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Give it to them straight. Kids can end up feeling betrayed if they’re left out of the loop — and feelings of betrayal don’t help children to cope and heal.
This doesn’t mean that you have to describe how you found your pet dying under a tree in the yard, but you do have to provide some context — the level of detail will inevitably vary based on your child’s age.
Keeping them informed throughout a pet’s illness also prepares them, so imparting details in real time is equally beneficial.
This is a big sticking point for a lot of people: How do you properly deliver the news that death is near or a pet has passed?
What’s actually spoken depends on the child’s personality, the closeness of the kid-pet relationship, and the child’s age. But as long as you use age-appropriate language, I believe the fundamentals are the same:
Speak plainly, using as few euphemisms as possible. And definitely use the “D” word.
Take the time to discuss your personal beliefs about death.
Share your feelings. However, if possible, it’s always best to save the serious breakdown until after a child's feelings have been squared away.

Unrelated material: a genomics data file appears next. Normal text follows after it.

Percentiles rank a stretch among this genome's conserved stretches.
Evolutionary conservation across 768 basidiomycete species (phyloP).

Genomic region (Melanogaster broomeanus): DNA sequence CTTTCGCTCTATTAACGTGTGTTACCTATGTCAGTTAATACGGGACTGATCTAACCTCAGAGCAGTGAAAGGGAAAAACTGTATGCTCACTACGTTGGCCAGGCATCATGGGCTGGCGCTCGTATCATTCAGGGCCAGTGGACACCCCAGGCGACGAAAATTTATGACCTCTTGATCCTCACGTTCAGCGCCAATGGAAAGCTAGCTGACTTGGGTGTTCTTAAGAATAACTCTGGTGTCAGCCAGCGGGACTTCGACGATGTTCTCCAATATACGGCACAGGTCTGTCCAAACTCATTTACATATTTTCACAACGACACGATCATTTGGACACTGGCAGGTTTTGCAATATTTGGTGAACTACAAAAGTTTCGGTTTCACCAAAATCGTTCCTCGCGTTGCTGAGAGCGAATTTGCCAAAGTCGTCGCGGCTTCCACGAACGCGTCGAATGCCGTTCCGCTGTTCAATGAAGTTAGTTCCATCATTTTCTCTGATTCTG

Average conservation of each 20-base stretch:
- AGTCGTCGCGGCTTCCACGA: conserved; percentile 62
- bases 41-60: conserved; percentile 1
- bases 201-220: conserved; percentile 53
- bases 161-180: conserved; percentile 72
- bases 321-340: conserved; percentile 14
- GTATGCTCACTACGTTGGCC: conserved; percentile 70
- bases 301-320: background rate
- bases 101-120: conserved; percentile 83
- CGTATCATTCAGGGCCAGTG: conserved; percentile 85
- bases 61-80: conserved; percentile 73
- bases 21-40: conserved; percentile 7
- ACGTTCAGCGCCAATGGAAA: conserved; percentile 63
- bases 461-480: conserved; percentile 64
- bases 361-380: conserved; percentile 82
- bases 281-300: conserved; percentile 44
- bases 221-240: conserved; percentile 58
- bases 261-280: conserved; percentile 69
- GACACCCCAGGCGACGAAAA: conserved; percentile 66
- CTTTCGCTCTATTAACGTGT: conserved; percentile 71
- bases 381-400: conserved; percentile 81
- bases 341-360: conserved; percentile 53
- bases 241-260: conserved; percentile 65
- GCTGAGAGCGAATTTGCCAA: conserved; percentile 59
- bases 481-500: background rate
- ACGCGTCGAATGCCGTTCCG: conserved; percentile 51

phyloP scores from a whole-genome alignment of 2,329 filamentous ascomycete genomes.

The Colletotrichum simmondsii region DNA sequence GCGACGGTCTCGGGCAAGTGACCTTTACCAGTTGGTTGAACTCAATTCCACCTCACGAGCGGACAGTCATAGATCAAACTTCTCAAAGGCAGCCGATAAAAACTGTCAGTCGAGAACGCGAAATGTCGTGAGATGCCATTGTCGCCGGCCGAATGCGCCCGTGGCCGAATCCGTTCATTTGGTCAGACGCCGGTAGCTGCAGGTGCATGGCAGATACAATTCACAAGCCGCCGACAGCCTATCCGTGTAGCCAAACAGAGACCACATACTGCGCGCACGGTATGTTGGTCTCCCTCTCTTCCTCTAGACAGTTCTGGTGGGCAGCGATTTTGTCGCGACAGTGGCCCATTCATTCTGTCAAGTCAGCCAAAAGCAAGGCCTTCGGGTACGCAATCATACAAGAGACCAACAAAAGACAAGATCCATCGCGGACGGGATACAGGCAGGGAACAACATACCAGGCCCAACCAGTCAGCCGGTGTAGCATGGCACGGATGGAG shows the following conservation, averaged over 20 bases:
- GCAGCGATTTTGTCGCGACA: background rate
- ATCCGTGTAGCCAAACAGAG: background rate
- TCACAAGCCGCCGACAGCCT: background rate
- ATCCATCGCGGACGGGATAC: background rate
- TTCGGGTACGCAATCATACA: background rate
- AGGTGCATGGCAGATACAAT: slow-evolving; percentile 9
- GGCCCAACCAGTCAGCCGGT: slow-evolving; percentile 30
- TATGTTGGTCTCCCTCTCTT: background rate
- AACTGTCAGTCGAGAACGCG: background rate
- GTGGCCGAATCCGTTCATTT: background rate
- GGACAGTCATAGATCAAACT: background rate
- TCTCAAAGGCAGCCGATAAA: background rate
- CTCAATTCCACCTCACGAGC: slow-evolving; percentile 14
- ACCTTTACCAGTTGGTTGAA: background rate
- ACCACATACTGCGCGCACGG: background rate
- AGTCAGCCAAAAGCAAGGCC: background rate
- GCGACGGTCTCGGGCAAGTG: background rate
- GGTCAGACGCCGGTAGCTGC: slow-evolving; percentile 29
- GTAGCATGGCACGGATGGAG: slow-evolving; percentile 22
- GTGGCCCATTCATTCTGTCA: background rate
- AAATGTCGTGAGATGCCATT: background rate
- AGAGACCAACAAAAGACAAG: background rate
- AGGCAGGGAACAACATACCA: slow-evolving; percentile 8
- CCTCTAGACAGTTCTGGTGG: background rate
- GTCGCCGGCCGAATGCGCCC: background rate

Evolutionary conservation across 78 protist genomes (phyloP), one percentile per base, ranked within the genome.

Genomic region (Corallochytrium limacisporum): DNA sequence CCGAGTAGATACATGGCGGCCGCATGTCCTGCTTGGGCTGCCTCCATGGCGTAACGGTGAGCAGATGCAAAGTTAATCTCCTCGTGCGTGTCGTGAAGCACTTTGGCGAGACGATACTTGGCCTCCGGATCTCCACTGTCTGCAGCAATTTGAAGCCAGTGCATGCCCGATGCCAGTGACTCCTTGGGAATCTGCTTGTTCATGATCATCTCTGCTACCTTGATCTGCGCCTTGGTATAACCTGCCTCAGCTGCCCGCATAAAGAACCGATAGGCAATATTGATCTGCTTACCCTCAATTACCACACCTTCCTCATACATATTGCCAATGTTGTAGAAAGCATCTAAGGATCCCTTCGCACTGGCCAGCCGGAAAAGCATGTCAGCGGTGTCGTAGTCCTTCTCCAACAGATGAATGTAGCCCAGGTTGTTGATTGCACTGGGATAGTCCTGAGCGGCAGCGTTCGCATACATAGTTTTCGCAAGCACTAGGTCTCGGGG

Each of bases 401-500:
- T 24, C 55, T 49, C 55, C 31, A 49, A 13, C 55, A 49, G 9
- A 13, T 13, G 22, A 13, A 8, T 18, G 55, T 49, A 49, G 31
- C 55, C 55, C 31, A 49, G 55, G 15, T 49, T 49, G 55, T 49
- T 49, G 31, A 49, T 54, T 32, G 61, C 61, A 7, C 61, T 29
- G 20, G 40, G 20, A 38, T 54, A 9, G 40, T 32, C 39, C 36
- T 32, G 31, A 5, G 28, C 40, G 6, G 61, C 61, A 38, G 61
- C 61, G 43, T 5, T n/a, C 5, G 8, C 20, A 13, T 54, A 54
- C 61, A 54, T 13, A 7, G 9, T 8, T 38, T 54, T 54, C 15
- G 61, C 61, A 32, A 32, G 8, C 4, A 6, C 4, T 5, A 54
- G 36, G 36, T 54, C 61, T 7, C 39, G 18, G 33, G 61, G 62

Be willing to accept aloofness as a sign of a common coping mechanism. Asking for a new pet immediately is another frequent request, so don't take it too hard if this comes up.
Whether or not kids should be present when a pet is euthanized seems especially fraught for many parents. Indeed, it’s rare for me to see a kid of any age at a euthanasia visit.
Yet I personally think that there’s something off about this.
If it’s within your own personal values and practices to remain present, then I believe it’s also fitting for your children to attend, obviously dependent on personality-specific issues and age-appropriate concerns. In my opinion, however, most kids over the age of reason are good candidates.
I know it sounds harsh, but pets really are practice in a way. After all, the death of a pet is surely a softer blow than the death of a close relative. And I personally believe that when kids learn to ponder death through pet experiences, it tends to make them stronger individuals who process death better when they’re tested later in life.
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